Dissecting The ‘Dea(r)th’ Of Journalism In Nigeria By Oladeinde Olawoyin

Oladeinde Olawoyin 


Central to the stability of any society’s democracy is a strong and non-partisan media system. As a matter of fact, so crucial to the growth and development of the society is the media that it is considered the fourth estate of the realm, a clear pointer to its importance as the watchdog of the society.

Like it is in most developed democracies of the world, the Nigerian media played a very crucial role in the democratic journey of the nation. The media particularly the print media worked assiduously to ensure that our democratic ethoses are protected and sustained, particularly at critical junctures of our national life.
In recent time, however, there have been attacks on the media (or more appropriately, the journalism profession), especially due to the influx of untrained charlatans into the profession. Many people, mostly out of ignorance, have even proclaimed that ‘genuine’ journalism practice is dead in Nigeria.
As a journalist, few things rile me like that annoying, almost hackneyed assumption that journalism practice is dead in Nigeria. But what riles me more is that those who terrorize us with this clichéd balderdash, this end product of indiscriminate generalization, are mostly people who know little or nothing about the modus operandi of the (Nigerian) media.
In recent time and methinks this is not unconnected with the popularity of the social media, no profession has come under serious attack, public scrutiny and a fusillade of destructive criticisms, like journalism. The attacks have continued to come from different directions: from a herd of misguided bloggers; from an unrepentantly rapacious political class; from eternal armchair critics, among whom are public intellectuals whose only stock in trade is to criticize without proffering solutions to issues; and lately, from some members of the public who advertise their ignorance without looking at the bigger picture. The general assumption has been that journalists in the Nigerian media don’t do anything anymore; they are lazy folks who simply surf the internet and embark on copy-and-paste journalism.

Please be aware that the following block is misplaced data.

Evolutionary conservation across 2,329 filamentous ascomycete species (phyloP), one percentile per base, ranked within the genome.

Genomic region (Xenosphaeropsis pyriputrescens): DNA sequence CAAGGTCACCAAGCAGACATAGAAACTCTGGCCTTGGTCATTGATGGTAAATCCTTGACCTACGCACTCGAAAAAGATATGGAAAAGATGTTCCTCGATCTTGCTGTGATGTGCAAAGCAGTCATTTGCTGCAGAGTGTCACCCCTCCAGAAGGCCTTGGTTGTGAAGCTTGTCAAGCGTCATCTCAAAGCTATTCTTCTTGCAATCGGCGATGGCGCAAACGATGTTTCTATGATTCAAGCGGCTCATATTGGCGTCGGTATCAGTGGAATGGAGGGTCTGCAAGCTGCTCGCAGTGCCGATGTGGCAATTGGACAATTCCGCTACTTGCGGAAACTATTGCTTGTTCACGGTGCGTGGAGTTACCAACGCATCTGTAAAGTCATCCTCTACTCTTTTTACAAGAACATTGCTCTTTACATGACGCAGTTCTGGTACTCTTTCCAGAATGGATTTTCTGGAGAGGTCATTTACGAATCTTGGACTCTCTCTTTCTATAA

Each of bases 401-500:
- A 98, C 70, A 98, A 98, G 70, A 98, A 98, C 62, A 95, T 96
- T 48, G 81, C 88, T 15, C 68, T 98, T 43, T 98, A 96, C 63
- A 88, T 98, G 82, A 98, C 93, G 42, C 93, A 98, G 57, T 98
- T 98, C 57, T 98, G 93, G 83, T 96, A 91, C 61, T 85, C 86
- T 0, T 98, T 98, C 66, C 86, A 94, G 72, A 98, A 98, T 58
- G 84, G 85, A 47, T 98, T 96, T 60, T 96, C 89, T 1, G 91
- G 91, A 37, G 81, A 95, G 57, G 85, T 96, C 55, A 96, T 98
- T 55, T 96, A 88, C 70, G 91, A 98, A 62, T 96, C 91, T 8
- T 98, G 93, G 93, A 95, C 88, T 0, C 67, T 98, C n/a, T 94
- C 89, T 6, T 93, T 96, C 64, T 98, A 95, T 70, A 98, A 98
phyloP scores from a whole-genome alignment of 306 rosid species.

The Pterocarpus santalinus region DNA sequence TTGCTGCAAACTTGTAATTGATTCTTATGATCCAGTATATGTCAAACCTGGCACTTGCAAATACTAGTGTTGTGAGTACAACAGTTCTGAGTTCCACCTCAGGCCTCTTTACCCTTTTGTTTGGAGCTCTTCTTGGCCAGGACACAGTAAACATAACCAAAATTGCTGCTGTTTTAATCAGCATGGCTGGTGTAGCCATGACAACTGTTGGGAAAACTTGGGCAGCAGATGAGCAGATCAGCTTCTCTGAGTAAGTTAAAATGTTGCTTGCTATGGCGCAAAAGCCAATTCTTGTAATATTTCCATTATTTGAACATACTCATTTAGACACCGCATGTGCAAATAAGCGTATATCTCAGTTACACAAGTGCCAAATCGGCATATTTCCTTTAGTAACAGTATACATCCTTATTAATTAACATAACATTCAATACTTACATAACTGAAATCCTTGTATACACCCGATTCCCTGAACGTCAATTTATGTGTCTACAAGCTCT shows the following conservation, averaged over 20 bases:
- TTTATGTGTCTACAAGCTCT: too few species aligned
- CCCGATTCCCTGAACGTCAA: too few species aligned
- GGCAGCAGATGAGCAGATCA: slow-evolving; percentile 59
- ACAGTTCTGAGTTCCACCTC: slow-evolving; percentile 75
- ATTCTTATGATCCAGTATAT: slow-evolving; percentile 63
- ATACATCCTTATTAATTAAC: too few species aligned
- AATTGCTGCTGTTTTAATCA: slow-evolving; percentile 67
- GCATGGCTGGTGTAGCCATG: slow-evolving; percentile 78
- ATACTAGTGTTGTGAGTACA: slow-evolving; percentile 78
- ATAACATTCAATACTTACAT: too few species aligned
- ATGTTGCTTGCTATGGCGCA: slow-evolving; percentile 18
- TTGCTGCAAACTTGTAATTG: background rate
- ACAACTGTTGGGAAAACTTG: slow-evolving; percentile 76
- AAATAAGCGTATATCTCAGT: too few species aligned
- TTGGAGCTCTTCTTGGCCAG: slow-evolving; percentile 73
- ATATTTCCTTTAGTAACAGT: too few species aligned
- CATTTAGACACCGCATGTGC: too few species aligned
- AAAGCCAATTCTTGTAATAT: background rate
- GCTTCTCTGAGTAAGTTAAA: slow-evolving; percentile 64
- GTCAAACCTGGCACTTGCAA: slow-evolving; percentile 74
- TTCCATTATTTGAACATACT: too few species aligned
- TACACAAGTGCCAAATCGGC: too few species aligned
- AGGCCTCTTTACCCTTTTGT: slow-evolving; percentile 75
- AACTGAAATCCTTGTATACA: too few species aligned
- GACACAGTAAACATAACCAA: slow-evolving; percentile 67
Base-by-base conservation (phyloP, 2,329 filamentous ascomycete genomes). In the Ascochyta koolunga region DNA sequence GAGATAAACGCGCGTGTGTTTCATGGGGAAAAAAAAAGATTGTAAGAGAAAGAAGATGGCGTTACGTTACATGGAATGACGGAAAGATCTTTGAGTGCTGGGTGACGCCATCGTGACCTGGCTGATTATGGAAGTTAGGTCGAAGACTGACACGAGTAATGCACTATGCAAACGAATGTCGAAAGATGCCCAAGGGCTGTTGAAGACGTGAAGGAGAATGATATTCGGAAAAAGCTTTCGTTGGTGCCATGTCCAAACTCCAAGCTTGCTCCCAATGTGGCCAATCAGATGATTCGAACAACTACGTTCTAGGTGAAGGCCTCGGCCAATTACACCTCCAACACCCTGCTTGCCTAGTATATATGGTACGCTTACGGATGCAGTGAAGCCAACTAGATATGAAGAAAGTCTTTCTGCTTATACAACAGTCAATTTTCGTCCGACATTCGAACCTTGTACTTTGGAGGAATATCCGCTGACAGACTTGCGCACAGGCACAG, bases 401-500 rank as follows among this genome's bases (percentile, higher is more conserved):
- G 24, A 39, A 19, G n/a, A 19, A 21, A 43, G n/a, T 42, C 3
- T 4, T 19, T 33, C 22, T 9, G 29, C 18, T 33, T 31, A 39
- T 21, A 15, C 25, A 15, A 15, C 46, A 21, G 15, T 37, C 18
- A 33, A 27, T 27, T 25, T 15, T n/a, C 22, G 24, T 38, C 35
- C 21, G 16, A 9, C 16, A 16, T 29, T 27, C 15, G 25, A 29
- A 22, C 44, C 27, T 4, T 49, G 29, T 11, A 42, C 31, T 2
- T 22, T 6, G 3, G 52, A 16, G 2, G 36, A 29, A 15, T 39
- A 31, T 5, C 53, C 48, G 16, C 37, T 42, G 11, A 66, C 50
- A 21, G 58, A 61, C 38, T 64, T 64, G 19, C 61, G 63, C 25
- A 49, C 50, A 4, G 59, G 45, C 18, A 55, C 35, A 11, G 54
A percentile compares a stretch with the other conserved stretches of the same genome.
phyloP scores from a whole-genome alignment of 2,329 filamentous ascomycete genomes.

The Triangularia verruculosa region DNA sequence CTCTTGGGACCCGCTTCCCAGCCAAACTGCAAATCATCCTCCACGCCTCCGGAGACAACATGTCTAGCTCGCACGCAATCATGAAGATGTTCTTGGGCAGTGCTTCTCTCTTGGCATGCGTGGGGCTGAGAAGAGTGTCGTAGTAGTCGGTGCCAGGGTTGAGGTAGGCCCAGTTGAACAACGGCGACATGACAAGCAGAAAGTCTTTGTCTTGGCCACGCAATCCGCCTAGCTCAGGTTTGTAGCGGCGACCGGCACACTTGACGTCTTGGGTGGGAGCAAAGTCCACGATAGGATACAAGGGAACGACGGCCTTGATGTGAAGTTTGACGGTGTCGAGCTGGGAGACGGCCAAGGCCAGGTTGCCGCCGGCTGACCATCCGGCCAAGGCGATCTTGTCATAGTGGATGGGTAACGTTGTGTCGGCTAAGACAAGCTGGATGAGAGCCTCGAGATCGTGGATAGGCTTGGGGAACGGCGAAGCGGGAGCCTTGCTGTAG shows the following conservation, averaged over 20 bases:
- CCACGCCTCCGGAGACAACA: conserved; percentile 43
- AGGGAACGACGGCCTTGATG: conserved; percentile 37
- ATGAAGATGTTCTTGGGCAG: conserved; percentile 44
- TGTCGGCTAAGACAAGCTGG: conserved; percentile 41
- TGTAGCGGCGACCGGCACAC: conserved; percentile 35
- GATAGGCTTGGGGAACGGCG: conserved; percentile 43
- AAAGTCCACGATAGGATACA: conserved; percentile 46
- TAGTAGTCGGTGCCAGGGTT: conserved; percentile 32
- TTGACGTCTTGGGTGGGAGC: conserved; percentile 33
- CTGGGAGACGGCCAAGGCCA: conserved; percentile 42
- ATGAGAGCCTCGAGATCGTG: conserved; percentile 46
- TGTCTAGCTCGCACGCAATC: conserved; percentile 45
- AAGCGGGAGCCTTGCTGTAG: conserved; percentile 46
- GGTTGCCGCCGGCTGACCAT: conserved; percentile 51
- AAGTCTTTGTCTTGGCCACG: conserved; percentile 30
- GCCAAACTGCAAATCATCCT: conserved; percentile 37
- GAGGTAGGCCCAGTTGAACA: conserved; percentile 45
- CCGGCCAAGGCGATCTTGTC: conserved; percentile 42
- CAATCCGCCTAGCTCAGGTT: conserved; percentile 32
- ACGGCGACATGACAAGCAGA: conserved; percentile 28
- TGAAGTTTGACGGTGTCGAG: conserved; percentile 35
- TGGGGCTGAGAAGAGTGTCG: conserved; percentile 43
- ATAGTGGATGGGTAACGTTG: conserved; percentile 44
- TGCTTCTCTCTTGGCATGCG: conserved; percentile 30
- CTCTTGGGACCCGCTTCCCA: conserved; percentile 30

This thesis isn’t entirely untrue, but it is not the entire truth.
For me, few professions are as hazardous as Journalism. And there is an ironical twist to the whole thing: the journalism profession, sadly, is one that doesn’t guarantee that you’d be able to pay your bills at the end of the month. What, however, keeps a lot of journalists going is the passion for the job, and of course, the desire to serve humanity. But again, the journalist is a human being, after all. And it would amount to rubbing salt on injury if all the journalist harvests from his humanitarian gestures is scorn, contempt, condemnation and destructive criticisms.
To be sure, there are so many critical issues that need to be addressed within the journalism circle: developmental issues revolving around the friction between the new and conventional media; the copy-and-paste tradition a few otherwise reputable media outfits are gradually embracing; the urgent need to contain the activities of those ubiquitous internet rats denting the image of the profession; the need to excoriate those who engage in unethical practices with reckless abandon, among other critical issues.  For, these and other issues, have dealt a big blow on the integrity of this noble profession, the simple reason why those who can’t even spell “journalism” would be the first to scream on top of their voices that journalism is dead in Nigeria.